Don't Tell Me What to Do (1 Nephi 18)

Written by Brother Jerry Valenti on Wednesday, March 23, 2016. Posted in Scripture Study

Don't Tell Me What to Do (1 Nephi 18)

Over the last few chapters, we've seen the Lord direct Lehi's family to the border of the Arabian Sea and work through Nephi to build a ship that would take the family across the many waters to the land of the Americas. In 1 Nephi 18, the family boards the ship and begins the voyage.

One day during the trip, Laman and Lemuel and the sons of Ishmael and their wives began to have sort of a party with singing and dancing. Perhaps if the party had been limited to this, it wouldn't have been a problem, but the account states that they did "speak with much rudeness, yea, even that they did forget by what power they had been brought thither; yea, they were lifted up unto exceeding rudeness" (verse 9).

As Nephi witnessed this "exceeding rudeness," he feared that it would be offensive to the Lord who was, after all, in charge of this trip, having built the ship and provided the compass to direct them across the waters. So, Nephi approached the group and suggested that they might want to be mindful of their behavior, lest they offend God and put the entire trip at risk. The brothers, of course, reacted with anger, saying "We will not that our younger brother shall be a ruler over us" (verse 10). In other words — "Don't tell us what to do!"

Don't-Tell-Me-What-to-Do Syndrome affects each of us starting very early in life. It can be directed at parents, siblings, friends, co-workers, etc. It's a reason why many people are turned off by religion; they see it as something just set up to tell them what they can and can't do. Some of the factors that drive this syndrome are:

  • Pride (I don't want anyone to think I don't know what to do)
  • Strong will (I want what I want when I want it)
  • Distrust of motives (I don't believe that what I'm being told is necessarily what's best for me)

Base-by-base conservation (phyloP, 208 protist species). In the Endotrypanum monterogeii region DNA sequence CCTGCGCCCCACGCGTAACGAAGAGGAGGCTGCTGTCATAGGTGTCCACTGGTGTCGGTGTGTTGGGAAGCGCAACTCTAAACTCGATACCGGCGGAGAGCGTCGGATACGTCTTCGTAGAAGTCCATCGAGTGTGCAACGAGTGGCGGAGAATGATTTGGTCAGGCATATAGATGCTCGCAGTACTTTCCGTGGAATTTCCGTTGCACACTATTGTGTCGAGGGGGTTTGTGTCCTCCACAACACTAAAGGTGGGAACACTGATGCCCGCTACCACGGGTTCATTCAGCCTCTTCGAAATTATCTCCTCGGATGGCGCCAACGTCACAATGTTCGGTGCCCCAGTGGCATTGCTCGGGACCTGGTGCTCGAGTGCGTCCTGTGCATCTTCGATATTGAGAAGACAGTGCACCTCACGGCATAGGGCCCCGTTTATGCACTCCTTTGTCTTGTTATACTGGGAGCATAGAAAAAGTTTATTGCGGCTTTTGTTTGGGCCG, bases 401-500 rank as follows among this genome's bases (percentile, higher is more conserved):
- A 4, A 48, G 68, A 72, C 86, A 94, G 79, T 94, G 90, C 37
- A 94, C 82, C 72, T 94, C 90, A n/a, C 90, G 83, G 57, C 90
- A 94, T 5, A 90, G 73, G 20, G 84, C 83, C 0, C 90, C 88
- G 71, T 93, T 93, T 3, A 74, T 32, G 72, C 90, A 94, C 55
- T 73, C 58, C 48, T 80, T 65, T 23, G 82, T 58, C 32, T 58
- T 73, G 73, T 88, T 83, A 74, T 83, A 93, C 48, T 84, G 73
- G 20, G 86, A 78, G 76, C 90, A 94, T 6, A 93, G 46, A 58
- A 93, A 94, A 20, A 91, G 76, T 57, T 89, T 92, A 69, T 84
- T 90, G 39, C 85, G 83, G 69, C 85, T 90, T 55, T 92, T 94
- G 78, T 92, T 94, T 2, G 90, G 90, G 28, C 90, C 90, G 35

We need to be careful not to allow these factors to interfere with receiving valuable direction from God. First and foremost, be assured that God can be trusted! Here are a couple of passages that come to mind:

Trust in the Lord with all thine heart; and lean not unto thine own understanding. In all thy ways acknowledge him, and he shall direct thy paths. (Proverbs 3:5-6)

Counsel with the Lord in all thy doings, and he will direct thee for good (Alma 37:37)

If we truly trust God, we should be able to put our will second to His. As an example, imagine if you retained an attorney to represent you in a legal situation. When the attorney instructs you on a course of action, you're not going to say, "Don't tell me what to do." You'll follow the instructions to the letter. That's because you're trusting that the attorney has your best interests at heart (that's what you're paying for). If you can trust your attorney, then you can surely trust God to have your best interests at heart!

Then there's pride. Considering that there are so many people who say they don't need God (or anyone else) to tell them what to do, there are many messed-up lives that are a direct result of decisions made by people who "know what to do." A better example to follow is that of one of the wisest men who ever lived, King Solomon, whose words from 1 Kings 3:7 are part of the chorus of Songs of Zion hymn No. 44:

Not knowing how to go out or come in Lord.
Like a child, never sure of the way.
Not often having the answers before me,
But only trusting my Father each day.

As a servant of God, we have a great source of direction available to us. Our daily prayer should be, "Lord, tell me what to do!"

This article has undergone ministry review and approval.

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